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what they are, and level with the american people of how hard the choices are, and there is no good options with all of the options, and be forth right of the thinking that yo have, and i think that president biden having the outcome that he did not want is having americans harmed in this way, and more likely than not is a fairly expedited drawdown of the u.s. presence, but it is very important that he lay it all out for people as clearly and candidly as possible. >> doug london, looking at the pictures there on the screen of the aftermath of the attack, and we have heard a lot lately about this new quote, unquote taliban 2.0 who has the current leaders of not the same hard core leaders that people associate with the taliban of yesterday or from the 1990s or the early 2000ed and is that in any way a
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contributing factor to isis-k pushing back to the taliban rule? >> i am skeptical to the isis 2.0 is real. it is part of the narrative and effective to the white house of the biden white house, and the trump white house before it. i know that we are representatives of the taliban has not had representatives that reflect that. one of the deputies and the chief of the haqqani taliban network, and neither is the other deputy who is carrying the title of chief military commission, and the other leader who is the poster child for engagement was known for shooting women in football stadiums. he is out of touch, and in jail in pakistan for eight years.
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the taliban did not want to get him out, and he is very good on television, and charming, but he does not speed for what the tall bap wants in mind, but that narrative is fodder. you are talking about the group whose five leaders have left the violent offshoot in pakistan, and a pakistan version of the taliban and they seek to overcome the pakistani government, and they took over a pakistani school, and they left this group to join another group, because they wanted to see more violence. so while i don't believe in the sincerity of the taliban, and it looks good when there is tv cameras, and so good, i think that the violence is the retall -- reality, and the double
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edged sword, and so we have to say that we are the bert alternative. >> my thank you to ben rhodes and doug, for your insights. general mccaffery is going to stick around. we will look more into the evacuations. stay with us. evacuations. stay with us. my nunormal? fewer asthma attacks with nucala. a once-monthly add-on injection for severe eosinophilic asthma. nucala reduces eosinophils, a key cause of severe asthma. nucala is not for sudden breathing problems. allergic reactions can occur. get help right away for swelling of face, mouth, tongue or trouble breathing. infections that can cause shingles have occurred. don't stop steroids unless told by your doctor. tell your doctor if you have a parasitic infection.
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in the aftermath of today's explosions in afghanistan, the state department renewed the warnings for all americans still in country to stay away from the airport in kabul until further notice. today's events injected a fresh
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uncertainty into the massive effort to evacuate thousands of americans and afghans and already one of the largest airlifts in u.s. history. back with us is u.s. pentagon correspondent courtney kube and matt zeller who is the author of "no one left behind" and former cia analyst, and also author of "watches without time." and courtney, what can you tell us about the new state department warning, and if you have learned anything since the last half hour that we have spoke, let us know. >> yeah, so, this morning/overnight, the u.s. in kabul were warning the americans against coming to the airport and they were worried about the attack that we saw occur today, geoff, and this is the potential for a suicide attack. there has been a persistent threat that has existed for a week now from isis khorasan, and that is the one that we have been hearing from, and we don't know who carried out the attack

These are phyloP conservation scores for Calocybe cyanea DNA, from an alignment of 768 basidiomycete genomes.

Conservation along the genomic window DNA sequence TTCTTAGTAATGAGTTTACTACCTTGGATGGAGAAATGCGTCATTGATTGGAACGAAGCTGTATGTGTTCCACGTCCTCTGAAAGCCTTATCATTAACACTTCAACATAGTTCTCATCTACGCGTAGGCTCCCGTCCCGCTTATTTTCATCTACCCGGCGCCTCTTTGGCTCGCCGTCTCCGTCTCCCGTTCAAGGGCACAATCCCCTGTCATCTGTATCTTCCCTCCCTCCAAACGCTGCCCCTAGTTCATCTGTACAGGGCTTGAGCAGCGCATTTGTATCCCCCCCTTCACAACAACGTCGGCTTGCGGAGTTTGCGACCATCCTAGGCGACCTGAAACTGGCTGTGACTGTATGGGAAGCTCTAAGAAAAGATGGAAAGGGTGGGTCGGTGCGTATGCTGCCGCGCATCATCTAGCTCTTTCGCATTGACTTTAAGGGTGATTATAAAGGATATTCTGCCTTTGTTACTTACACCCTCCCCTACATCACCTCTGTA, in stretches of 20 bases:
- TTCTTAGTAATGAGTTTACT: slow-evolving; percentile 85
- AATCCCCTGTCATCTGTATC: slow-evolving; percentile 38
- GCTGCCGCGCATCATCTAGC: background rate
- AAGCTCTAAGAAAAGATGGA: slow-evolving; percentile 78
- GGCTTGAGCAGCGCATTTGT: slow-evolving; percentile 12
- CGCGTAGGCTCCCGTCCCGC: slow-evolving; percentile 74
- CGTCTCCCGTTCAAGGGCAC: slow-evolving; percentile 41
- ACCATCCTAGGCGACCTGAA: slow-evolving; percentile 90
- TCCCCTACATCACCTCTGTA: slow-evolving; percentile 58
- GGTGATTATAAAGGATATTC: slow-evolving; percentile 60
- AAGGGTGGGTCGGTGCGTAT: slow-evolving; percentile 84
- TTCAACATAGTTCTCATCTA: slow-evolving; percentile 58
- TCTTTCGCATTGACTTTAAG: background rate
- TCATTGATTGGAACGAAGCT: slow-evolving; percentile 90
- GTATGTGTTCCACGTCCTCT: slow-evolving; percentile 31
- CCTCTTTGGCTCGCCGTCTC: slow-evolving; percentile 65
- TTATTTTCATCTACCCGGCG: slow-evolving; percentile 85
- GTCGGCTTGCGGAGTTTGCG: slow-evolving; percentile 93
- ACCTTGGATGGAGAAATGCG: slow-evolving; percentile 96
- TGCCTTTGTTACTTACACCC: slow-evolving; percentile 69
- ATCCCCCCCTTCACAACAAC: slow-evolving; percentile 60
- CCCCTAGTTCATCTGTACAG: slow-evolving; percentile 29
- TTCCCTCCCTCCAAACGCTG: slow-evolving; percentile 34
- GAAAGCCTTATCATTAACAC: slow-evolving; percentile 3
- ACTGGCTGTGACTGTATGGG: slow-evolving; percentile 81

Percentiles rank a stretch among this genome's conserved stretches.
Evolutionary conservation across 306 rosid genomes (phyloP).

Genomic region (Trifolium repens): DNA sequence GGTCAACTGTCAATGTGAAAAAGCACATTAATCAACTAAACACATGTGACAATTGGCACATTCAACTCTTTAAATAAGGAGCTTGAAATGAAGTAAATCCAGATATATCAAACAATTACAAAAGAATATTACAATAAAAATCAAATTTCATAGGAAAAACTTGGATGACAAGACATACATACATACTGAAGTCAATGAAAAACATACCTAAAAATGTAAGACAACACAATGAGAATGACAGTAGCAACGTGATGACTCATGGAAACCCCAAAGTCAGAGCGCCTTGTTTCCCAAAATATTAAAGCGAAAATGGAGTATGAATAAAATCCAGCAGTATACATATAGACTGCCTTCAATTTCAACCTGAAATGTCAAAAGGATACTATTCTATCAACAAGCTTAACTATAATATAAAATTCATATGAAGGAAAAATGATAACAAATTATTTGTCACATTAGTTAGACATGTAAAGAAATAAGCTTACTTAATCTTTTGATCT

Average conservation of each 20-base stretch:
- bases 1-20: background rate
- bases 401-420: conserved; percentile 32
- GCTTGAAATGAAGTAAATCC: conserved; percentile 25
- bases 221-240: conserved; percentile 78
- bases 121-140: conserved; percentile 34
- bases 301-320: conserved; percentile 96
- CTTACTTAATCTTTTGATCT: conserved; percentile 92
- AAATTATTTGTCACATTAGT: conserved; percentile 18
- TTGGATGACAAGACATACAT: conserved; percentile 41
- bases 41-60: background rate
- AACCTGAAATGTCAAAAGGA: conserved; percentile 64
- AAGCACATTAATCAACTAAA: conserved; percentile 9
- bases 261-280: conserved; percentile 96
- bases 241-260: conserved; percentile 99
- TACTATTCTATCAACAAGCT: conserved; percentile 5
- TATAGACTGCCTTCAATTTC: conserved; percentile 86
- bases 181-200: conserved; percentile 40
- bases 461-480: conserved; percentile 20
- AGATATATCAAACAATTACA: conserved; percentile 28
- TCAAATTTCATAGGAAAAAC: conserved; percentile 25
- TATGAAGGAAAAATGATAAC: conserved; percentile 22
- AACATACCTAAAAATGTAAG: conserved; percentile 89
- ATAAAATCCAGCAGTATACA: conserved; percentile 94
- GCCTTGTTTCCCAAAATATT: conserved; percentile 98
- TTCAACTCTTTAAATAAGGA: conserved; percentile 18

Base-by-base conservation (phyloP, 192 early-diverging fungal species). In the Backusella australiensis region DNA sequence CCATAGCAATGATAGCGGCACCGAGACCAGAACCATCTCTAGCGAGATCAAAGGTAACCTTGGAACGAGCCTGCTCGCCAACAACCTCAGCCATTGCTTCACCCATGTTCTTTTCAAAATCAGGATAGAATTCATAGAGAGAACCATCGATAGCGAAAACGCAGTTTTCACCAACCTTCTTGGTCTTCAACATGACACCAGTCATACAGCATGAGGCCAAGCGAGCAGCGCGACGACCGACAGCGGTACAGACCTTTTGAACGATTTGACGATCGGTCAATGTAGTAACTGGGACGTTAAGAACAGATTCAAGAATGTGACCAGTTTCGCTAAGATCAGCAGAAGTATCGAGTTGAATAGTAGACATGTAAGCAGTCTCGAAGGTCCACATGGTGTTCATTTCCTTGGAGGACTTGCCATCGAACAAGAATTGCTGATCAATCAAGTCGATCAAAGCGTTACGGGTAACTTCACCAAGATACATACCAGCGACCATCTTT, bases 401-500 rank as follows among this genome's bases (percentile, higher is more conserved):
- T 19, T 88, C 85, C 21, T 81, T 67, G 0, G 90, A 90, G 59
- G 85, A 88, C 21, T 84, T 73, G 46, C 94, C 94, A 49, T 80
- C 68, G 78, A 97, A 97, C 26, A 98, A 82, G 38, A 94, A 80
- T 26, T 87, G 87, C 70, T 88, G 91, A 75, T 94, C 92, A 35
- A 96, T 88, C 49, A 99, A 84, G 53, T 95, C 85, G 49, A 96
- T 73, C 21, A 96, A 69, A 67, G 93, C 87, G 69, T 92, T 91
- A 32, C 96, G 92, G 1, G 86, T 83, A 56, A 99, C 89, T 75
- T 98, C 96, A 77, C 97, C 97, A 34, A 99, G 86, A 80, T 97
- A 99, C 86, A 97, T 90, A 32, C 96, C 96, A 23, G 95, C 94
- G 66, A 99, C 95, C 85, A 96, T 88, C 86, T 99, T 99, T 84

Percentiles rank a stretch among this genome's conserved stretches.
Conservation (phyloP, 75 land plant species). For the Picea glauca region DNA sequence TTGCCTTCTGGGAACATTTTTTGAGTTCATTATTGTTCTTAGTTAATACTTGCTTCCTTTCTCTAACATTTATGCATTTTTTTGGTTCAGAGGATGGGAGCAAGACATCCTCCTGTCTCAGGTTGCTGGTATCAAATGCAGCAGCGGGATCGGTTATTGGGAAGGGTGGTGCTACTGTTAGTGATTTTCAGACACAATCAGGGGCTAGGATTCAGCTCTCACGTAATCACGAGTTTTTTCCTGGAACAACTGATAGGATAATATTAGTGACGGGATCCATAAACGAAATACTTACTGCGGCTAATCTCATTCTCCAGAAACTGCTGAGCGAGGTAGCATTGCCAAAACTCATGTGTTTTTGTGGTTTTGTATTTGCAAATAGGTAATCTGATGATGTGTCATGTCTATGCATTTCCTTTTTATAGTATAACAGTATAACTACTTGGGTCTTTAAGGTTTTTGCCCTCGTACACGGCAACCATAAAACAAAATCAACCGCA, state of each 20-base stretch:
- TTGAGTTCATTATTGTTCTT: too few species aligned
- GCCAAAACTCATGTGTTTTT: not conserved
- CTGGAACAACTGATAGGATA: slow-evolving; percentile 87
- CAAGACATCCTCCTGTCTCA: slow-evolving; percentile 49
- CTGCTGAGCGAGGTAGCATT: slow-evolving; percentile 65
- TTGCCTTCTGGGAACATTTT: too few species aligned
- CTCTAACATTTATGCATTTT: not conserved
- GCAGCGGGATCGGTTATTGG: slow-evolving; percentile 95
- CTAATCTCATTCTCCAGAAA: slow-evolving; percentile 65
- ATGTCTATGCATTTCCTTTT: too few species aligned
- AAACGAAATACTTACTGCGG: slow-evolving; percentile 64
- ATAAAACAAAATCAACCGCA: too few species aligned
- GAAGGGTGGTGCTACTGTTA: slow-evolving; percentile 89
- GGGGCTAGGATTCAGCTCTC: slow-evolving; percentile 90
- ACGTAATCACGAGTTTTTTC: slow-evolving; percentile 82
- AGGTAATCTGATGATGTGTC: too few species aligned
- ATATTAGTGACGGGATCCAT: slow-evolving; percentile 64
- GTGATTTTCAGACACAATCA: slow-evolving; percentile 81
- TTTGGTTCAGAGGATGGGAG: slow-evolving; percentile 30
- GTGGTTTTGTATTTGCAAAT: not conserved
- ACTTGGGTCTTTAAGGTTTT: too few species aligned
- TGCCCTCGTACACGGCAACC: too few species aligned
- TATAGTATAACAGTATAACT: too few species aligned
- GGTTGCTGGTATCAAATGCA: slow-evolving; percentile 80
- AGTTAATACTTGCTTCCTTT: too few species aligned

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here, and while all of the signs, if you are looking at the threat stream that existed and what actually occurred here, it is plausible that it is isis, but we do not have confirmation. we know two explosions, one at abbey gate, and one at baron hotel. in addition to the dozens of afghanis who were injured or killed, there were a number of americans killed. there were marines at abbey gate to help bring the u.s. nationals and others to the gate to get them to the evacuation flights. we don't have a good sense of who was killed, but we know numerous at this point. so, the big question is how did this attack occur. the taliban had been essentially providing perimeter security at wider area around the airport. they had the airport surrounded,
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and many of the fighters doing that security were among the best, most elite fighters. once you got through the checkpoint, there were soldiers and marines who were providing the security in this evacuation effort, so the question is how did multiple explosives get through the taliban check point and make their way all of the way to the gate there at the abbey gate, and exactly who may have been behind this, geoff. so that is the questions that we are hoping to get questions at them at the pentagon briefing in a little bit. and then the next other question that everyone has on their minds is if there is a u.s. response to what happened here. >> matt zeller, you have extensive contacts in afghanistan as you have been trying over the last couple of weeks to help evacuate people, and what are you telling the contacts and people who are